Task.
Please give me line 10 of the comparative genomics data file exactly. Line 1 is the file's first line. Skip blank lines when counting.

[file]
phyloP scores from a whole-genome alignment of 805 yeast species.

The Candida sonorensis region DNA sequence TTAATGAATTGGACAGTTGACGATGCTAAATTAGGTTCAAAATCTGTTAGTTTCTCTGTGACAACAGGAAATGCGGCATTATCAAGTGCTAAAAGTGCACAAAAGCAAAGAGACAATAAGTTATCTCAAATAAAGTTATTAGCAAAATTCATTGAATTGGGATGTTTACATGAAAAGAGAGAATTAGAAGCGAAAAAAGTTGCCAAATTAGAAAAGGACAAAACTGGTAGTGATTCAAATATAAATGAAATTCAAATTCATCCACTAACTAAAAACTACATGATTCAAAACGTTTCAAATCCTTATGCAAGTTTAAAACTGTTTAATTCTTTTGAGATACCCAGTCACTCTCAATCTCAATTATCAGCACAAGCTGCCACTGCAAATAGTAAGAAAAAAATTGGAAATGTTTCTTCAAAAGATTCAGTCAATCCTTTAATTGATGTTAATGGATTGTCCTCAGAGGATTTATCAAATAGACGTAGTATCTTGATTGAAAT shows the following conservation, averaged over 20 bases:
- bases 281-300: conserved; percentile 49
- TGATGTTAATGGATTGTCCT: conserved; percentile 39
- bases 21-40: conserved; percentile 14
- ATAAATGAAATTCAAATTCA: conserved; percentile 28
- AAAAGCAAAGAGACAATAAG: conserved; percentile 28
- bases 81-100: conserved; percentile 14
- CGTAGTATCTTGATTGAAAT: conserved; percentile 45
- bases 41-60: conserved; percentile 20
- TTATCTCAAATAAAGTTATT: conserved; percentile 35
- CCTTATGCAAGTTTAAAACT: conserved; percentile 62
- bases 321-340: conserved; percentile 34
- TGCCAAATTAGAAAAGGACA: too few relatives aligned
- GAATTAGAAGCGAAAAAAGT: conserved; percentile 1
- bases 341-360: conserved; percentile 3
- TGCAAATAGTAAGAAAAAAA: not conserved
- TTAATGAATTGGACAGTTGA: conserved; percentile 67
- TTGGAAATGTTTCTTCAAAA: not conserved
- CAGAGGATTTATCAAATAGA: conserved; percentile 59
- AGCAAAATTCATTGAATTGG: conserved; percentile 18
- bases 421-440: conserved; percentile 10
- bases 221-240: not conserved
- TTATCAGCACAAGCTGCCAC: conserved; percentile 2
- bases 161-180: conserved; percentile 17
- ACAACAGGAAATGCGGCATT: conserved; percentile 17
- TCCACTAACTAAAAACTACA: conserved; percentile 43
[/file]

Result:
- bases 41-60: conserved; percentile 20